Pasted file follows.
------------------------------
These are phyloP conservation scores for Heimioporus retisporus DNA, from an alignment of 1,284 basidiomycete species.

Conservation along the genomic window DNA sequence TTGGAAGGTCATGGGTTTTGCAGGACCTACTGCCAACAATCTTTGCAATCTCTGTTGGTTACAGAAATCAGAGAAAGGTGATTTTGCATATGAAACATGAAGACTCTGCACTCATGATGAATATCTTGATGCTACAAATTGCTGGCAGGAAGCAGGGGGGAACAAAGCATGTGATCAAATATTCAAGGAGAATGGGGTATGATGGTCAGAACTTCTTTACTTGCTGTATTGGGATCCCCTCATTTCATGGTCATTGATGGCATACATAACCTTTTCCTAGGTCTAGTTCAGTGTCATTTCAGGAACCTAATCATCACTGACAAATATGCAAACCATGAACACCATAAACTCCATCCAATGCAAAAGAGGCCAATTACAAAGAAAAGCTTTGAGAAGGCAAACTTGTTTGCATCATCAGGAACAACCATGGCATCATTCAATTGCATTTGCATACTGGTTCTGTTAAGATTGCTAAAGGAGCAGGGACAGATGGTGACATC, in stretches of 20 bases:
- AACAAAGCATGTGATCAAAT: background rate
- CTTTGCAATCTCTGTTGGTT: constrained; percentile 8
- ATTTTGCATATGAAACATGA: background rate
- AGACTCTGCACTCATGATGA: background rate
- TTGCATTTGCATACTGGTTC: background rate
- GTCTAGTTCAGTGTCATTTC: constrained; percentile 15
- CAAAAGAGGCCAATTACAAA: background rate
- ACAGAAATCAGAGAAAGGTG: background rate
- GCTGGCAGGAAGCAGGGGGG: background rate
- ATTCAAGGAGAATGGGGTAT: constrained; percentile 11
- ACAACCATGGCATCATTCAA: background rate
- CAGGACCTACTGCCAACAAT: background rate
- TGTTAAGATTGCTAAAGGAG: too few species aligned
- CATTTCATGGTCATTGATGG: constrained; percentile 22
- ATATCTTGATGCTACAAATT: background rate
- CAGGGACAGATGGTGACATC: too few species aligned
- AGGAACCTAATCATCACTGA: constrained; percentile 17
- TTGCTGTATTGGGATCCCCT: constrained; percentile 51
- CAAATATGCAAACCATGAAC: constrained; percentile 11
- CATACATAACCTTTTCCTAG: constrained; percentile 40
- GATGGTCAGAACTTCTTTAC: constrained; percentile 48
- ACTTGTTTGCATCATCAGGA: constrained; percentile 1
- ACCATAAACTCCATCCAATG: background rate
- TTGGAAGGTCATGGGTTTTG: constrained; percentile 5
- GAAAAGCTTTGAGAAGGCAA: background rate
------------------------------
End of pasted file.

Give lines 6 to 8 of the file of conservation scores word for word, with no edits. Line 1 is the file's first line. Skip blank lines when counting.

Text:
- AGACTCTGCACTCATGATGA: background rate
- TTGCATTTGCATACTGGTTC: background rate
- GTCTAGTTCAGTGTCATTTC: constrained; percentile 15